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Author Topic: What Else Do You Take When Activated?  (Read 6199 times)

Posts: 309


« on: January 12, 2013, 08:11:12 AM »

Very open ended question, as I would like to hear what others take when activated to serve in various Emcomm roles.

Do you have a standard support kit, or do you tailor to the situation?

Does you support kit focus on self-support (say changes of clothes/weather clothes, needed meds, backup water/food) or branch out to include First Aid kits and repair tools?

Do you provide for your own security or depend on the served agency to cover that?

I happen to customize and have a seasonally focused call-out kit that includes some first aid and assumes that the served agency has its hands full - so that I must in the worst of times be independent.



Blog:  (note the Emcomm and Free com page tabs)



Posts: 3351


« Reply #1 on: January 12, 2013, 05:16:36 PM »

"Do you have a standard support kit, or do you tailor to the situation?"
I tend to tailor to the situation.  But, situations tend to fluid and taking what you need for all possibilities would require a large trailer.  So, it is hard to come up with a do-all, loadout plan.

"Does you support kit focus on self-support (say changes of clothes/weather clothes, needed meds, backup water/food) or branch out to include First Aid kits and repair tools?"
Clean clothing is always welcome,  meds are a must, water/food will likely not be provided, personal first aid is good (you are not an EMT, unless of course you happen to be one and then you would have that as your primary focus), and a small repair kit is a really good thing to have.

"Do you provide for your own security or depend on the served agency to cover that?"
This has been argued to death on several threads but, my personal philosophy is that if the served agency can't protect me, I am NOT going there.


Posts: 6251

« Reply #2 on: January 13, 2013, 10:31:38 AM »

When you're called out, you're supposed to be self sufficient.  You're not supposed to add to the problems.  So....when I was involved, I had five separate kits, and I took them all.  When I got to where I was going, I only took the separate kits from my vehicle that were needed, and when they were needed.  The first were the radios and power supplies, of course.  The second was the antenna kit that held better antennas than the simple ones in the radio kit.  The third was an extended battery kit (separate because it tended to be heavy)  The fourth was a simple personal needs kit, adequate for an afternoon/short term assignment, and the last was an extended personal needs kit for longer assignment useage.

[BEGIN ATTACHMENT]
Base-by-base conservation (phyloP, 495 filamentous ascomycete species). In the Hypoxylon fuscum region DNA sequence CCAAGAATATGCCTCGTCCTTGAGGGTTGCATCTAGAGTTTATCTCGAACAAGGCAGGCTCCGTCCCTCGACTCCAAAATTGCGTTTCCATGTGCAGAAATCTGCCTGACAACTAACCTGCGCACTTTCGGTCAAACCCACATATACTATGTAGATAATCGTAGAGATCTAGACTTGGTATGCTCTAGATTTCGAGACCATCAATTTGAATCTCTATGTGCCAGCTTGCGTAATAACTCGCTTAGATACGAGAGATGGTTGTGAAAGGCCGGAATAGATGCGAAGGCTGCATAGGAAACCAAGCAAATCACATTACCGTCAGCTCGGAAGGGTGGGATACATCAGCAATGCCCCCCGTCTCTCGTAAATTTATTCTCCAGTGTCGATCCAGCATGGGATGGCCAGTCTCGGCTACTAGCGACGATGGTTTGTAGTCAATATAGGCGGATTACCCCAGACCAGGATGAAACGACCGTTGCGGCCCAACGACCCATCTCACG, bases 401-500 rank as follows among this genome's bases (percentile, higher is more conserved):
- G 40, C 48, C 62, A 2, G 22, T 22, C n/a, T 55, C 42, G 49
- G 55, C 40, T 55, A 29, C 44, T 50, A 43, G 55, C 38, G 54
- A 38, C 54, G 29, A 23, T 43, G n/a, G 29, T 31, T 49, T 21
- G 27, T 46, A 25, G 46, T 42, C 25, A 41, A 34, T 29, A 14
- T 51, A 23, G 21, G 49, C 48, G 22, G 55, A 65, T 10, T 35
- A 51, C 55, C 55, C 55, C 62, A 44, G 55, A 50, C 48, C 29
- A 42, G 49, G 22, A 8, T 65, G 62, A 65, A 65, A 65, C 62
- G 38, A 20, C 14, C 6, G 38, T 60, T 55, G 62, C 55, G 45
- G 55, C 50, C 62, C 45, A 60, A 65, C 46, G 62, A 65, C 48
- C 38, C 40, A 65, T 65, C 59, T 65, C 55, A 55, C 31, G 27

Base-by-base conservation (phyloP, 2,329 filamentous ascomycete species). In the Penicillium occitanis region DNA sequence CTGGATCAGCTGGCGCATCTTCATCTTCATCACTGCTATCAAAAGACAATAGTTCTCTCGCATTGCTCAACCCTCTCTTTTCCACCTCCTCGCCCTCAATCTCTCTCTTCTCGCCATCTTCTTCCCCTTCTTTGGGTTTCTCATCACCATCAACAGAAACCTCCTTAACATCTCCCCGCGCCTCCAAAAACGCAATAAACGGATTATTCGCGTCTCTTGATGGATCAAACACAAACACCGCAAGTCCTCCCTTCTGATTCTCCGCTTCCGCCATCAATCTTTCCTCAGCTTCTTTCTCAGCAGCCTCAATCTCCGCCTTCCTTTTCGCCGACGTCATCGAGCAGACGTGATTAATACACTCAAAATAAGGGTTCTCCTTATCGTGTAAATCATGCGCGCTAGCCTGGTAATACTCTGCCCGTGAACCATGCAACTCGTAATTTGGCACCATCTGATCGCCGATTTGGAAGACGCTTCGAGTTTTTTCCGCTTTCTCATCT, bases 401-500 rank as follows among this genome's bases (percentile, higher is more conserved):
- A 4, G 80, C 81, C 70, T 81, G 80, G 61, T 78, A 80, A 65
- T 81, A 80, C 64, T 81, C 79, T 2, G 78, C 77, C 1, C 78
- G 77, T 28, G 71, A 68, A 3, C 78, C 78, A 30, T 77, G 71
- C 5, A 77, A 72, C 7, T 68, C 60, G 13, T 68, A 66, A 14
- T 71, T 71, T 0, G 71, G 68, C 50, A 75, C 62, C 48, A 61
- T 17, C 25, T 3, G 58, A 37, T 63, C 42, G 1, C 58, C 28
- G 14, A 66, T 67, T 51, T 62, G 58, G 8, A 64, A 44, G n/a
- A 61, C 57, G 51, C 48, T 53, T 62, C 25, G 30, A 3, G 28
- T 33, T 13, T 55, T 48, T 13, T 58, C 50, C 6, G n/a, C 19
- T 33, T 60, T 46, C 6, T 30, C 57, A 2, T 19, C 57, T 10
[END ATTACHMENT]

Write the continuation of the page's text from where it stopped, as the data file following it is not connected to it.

Oh, yes!  One last thing--plenty of aspirin!  

Posts: 965

« Reply #3 on: January 27, 2013, 02:21:50 PM »

I have been on a few state sponsored comms exercises where we had to be self sufficient.  You would be prudent to plan on being self sufficient for 72 hours.  This means food, water and medicinals.  36 hours was the longest that I had to go but in an actual disaster area deployment, it may take a couple of days or more to get supplied.

Posts: 3

« Reply #4 on: February 01, 2013, 06:55:12 PM »

I take what is needed depending on the situation, for drills, bikeathons, etc. water, my personal meds enough for the event,some food ie:granola bars or meal bars extra radio, batteries, flashlight, multitool, pocket knife, cell phone and charger, extra pen and paper, clothes for weather conditions expected including rain gear, small personal first aid kit, and some pocket money all can fit into my laptop backpack and pockets